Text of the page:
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The real MVPiid

On Tuesday night, the NBA announced that Denver Nuggets center, Nikola Jokić, won the 2020-21 NBA’s Most Valuable Player Award. He is the first Nuggets player in franchise history to be named league MVP.

By winning this award, Jokić becomes the third European player to win MVP (Dirk Nowitzki, Giannis Antetokuonmpo), and also solidifies his place as the lowest-drafted player to win the award; Jokić was drafted 41st overall in the 2014 NBA Draft. He’s been clearly in the driver’s seat to win the award this season. He missed zero games, averaged an impressive career-high in points and rebounds with 26.4 and 10.9, respectively, and a career-high 8.4 assists and 1.32 steals in 34.8 minutes per game. The fact that Jokić didn’t miss a game this season, and almost averaged a triple-double, is definitely not something to scoff at. Surely, that’s the main reason he won the award.

But should he have? Was Joel Embiid robbed?

Let’s take a look at the MVP voting chart:

This might be one of the most disrespectful voting displays for MVP that we’ve ever seen. While technically finishing in second place, Embiid only ended up with one first place vote. Steph Curry (5) and Chris Paul (2) each had more first place votes. And for the most ridiculous observation – Embiid had as many first place votes as… Derrick Rose.

If it wasn’t already clear, this truly is Philly vs. everybody.

There’s no doubt that Embiid has had his share of injuries, which have certainly cut into his availability, but that doesn’t mean it should take away from just how valuable and dominant he is on the court. The Sixers entered Tuesday night down 1-0 to the Atlanta Hawks in what almost felt like a must-win game. Dropping the first two games of a series doesn’t bode well for the chance to move on, let alone being the No. 1 seed and having those games on home court that’s been dominated by the home team. The Sixers lost Game 1 mainly because of one horrid half of basketball. Despite the loss, Embiid still managed to put up a playoff career-high [which lasted all of two days] of 39 points while doing so on a torn lateral meniscus. You’d be hard-pressed to find something more impressive.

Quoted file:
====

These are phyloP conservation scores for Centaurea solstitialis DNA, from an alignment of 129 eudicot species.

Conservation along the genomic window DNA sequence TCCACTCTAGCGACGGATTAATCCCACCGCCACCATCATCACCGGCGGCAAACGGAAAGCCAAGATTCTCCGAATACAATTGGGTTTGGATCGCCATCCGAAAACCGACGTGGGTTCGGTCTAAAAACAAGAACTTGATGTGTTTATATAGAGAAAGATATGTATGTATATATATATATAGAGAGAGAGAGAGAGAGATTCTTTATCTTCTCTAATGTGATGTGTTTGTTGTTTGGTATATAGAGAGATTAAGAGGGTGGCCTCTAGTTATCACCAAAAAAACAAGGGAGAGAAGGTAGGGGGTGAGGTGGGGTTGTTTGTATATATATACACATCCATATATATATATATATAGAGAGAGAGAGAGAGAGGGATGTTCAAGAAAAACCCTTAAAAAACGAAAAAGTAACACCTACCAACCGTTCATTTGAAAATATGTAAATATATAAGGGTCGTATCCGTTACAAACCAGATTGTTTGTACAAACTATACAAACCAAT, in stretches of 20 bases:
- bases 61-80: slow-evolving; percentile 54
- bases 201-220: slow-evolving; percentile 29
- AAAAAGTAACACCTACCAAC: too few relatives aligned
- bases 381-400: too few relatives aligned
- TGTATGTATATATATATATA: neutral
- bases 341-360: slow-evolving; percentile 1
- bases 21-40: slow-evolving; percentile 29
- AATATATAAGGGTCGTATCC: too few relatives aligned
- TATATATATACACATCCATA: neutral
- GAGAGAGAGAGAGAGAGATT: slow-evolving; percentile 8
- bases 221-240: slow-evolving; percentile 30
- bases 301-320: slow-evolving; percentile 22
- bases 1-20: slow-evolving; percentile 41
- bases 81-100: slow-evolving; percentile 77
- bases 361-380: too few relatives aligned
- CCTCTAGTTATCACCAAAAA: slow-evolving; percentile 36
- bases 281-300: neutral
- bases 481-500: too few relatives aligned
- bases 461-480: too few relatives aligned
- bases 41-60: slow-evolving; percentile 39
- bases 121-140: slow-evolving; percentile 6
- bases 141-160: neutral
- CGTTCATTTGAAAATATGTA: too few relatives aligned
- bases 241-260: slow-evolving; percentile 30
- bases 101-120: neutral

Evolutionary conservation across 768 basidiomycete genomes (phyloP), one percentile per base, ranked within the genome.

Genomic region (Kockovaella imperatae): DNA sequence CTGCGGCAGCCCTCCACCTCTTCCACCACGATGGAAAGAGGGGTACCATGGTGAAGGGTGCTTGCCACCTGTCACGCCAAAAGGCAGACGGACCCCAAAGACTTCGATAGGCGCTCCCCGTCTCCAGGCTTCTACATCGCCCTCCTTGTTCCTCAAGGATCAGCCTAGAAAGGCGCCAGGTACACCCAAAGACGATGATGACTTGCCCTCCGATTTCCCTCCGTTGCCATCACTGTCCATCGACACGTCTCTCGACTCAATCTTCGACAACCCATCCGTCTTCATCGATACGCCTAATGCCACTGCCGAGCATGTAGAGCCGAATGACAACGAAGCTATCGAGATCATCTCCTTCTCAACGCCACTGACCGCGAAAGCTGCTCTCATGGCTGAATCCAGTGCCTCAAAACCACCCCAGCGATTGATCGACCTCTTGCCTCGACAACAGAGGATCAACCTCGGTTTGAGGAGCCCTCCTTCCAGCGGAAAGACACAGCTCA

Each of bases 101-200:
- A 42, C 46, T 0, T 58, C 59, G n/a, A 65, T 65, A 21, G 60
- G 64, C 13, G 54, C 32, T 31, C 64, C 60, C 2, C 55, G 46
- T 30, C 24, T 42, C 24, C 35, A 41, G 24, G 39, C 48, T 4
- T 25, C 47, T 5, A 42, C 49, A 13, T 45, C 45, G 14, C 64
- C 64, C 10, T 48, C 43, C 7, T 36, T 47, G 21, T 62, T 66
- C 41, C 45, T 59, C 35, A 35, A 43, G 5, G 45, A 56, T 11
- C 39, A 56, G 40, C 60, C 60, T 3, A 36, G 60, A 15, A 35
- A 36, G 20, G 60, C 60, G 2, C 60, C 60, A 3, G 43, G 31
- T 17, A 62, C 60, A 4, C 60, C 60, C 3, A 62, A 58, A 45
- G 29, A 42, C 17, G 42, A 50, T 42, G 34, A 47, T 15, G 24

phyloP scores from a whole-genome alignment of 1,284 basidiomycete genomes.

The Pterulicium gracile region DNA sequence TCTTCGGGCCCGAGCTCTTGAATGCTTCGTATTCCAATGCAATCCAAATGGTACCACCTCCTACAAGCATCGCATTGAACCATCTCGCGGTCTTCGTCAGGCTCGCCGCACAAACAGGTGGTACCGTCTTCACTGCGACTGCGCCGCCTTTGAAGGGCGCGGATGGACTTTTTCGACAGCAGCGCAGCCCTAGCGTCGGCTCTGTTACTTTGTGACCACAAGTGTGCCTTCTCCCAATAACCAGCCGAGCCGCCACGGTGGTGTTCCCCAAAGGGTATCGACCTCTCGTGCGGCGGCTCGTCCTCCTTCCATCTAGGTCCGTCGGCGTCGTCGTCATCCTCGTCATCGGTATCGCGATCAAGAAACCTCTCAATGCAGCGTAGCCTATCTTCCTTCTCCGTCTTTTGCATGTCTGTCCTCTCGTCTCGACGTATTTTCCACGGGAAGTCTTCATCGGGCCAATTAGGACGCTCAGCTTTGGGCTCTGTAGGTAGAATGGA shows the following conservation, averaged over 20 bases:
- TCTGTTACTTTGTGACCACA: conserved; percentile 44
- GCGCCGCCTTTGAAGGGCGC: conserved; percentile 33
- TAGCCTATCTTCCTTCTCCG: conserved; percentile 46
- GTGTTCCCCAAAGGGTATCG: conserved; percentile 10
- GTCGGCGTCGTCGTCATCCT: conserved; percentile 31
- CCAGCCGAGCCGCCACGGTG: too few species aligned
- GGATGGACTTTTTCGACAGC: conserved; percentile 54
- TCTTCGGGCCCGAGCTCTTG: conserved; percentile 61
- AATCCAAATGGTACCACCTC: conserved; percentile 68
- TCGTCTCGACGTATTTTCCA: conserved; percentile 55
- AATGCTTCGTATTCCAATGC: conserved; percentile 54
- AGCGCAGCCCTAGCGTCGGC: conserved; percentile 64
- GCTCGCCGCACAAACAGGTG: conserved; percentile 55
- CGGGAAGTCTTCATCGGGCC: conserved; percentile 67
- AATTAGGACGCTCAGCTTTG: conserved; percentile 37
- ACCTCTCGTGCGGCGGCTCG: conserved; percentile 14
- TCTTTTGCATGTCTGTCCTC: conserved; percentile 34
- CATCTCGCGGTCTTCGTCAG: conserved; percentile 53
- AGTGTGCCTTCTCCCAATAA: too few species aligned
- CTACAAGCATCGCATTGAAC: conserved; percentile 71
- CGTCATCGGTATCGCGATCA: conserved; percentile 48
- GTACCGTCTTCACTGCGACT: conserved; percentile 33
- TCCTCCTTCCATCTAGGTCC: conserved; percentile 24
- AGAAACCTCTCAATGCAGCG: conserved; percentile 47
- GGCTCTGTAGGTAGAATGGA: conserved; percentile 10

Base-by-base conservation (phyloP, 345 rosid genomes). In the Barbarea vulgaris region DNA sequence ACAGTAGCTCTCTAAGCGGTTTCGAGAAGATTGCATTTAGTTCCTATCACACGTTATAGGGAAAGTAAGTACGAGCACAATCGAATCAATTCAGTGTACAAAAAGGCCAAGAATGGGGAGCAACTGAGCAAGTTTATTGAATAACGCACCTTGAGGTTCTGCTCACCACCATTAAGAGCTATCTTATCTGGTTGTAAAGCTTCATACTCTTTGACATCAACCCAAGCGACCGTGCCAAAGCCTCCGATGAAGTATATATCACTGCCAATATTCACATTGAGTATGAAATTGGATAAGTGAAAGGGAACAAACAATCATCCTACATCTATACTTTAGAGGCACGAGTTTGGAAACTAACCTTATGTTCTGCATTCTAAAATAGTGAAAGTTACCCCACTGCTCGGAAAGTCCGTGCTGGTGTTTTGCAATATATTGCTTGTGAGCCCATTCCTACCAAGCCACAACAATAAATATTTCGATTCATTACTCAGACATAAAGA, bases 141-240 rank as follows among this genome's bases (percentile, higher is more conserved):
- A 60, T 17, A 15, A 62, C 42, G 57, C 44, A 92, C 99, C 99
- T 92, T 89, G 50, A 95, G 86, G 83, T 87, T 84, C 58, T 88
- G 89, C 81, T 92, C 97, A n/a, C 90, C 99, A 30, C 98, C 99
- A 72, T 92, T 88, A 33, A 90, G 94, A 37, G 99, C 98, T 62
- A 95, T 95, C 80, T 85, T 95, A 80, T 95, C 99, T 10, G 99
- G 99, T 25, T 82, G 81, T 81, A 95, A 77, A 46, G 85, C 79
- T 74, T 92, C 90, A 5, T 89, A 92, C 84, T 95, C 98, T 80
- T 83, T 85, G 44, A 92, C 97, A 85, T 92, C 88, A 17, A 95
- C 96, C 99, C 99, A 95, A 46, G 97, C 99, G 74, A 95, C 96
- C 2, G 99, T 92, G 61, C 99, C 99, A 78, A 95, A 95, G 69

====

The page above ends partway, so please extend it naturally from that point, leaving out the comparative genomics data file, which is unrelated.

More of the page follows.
Well, maybe this guy could have an argument:

Enter Wells Fargo Center Tuesday night. The national media is already turning on them. “Hawks in six!” Trae Young’s the new poster boy.

Not so fast.

Embiid showed up and, once again, took control.

It is rare that you can get through a Sixers game mentally unscathed, and Game 2 was certainly no exception. After the Sixers’ hot start, the two-point lead at the half seemed like a huge win for Atlanta. It was looking downright ominous after Embiid was relegated to the bench with four fouls.

With the whole Delaware Valley holding their collective breath and trying to fight off the “Here we go again!” mentality, something happened. Something magical.

The Process™ had our backs.

JoJo absolutely dominated the second half, finishing up with a new playoff career high in points with 40 (game-high), helping the Sixers to a 118-102 victory in Game 2. So… 79 points in two games… on a torn meniscus. That alone is MVP-worthy.

The most important takeaway is that we all know who the real MVP is. The eye test can be extremely simple. Anyone who’s watched every game Embiid has played this year knows how dominant he is and just how valuable he is to this team. It’s MVP [Most Valuable Player] not MAP [Most Available Player]

The NBA may not recognize it… but we sure as hell do.

You can follow Bruce Vail on Twitter (@BruceJVail) and e-mail him at [email protected].

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